The only exceptions to this are when a publisher specifically stipulates that this is acceptable or when you notify all of the publishers you are submitting to that you are doing this. In general though, it is best to wait for a response from one publisher before submitting the same idea to another.
As freelance writers, we need to make money from our profession to survive; we can’t wait forever to hear back from one publisher before pitching our awesome ideas to another. So, what do you do if you haven’t heard back, but you really need to move forward? Stay tuned to Writers Bra! I will posting soon all about proper follow-up etiquette with publishers, editors and agents.
- When using qualifications and experience in lieu of writing credentials, make certain that experience is relevant and viable!
If your background has no relevance to the topic you are pitching, leave it out of your query letter altogether. Click here to learn more about how to use your life experiences in place of writing credentials. (Hint: This is excellent for someone who has never been published!)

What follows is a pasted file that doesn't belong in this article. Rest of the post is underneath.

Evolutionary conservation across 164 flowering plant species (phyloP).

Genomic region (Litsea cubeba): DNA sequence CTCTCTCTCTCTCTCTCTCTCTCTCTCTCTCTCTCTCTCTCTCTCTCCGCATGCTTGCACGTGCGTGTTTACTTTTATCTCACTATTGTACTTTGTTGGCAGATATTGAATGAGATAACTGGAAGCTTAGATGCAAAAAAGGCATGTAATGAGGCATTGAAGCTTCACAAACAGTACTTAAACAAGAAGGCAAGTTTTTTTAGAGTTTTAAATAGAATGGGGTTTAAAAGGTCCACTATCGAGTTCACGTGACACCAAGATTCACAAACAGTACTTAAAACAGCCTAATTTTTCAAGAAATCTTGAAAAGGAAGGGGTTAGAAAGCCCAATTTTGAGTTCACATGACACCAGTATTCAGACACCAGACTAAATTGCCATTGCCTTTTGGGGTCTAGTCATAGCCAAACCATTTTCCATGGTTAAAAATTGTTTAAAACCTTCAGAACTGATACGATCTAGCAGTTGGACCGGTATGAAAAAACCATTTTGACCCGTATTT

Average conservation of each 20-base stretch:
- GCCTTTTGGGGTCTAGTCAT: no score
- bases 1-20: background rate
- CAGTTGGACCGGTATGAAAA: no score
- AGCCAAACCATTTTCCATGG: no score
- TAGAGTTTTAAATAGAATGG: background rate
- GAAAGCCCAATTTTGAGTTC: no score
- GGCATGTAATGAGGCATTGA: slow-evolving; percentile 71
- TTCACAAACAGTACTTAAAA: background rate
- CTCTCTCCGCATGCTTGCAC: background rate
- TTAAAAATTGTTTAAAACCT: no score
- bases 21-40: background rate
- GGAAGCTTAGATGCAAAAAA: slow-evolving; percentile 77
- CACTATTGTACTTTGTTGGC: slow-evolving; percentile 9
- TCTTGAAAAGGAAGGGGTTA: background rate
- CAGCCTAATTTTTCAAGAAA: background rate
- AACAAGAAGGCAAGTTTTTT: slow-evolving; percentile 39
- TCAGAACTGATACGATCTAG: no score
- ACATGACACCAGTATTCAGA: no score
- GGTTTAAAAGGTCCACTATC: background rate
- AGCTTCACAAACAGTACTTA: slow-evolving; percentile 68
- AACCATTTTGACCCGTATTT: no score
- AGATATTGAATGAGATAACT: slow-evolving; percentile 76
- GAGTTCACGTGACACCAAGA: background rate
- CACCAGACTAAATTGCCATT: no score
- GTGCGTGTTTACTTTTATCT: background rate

- Make sure your query letter is in business format and has the appropriate look!
Click here to learn more about how to format your letter and exactly what it should (and shouldn’t!) look like.
This is a business; you are the owner of your business; and you need to treat publishers with the respect and professionalism that their position warrants. After all, they are the gatekeepers to your publishing world.
- Always, always, ALWAYS have someone else proofread your query letter for you!
Writers make terrible proofreaders of their own writings. Why? Quite simply, we see what’s supposed to be there instead of what’s really there.
Now, I’m not talking about creatively; most of us do a pretty darn good job with that part . But, grammar and spelling; especially spelling… trust me; if the word is supposed to have an apostrophe, we’ll see an apostrophe. If the word is supposed be spelled “too” and not “to”… we’re going to see “too”.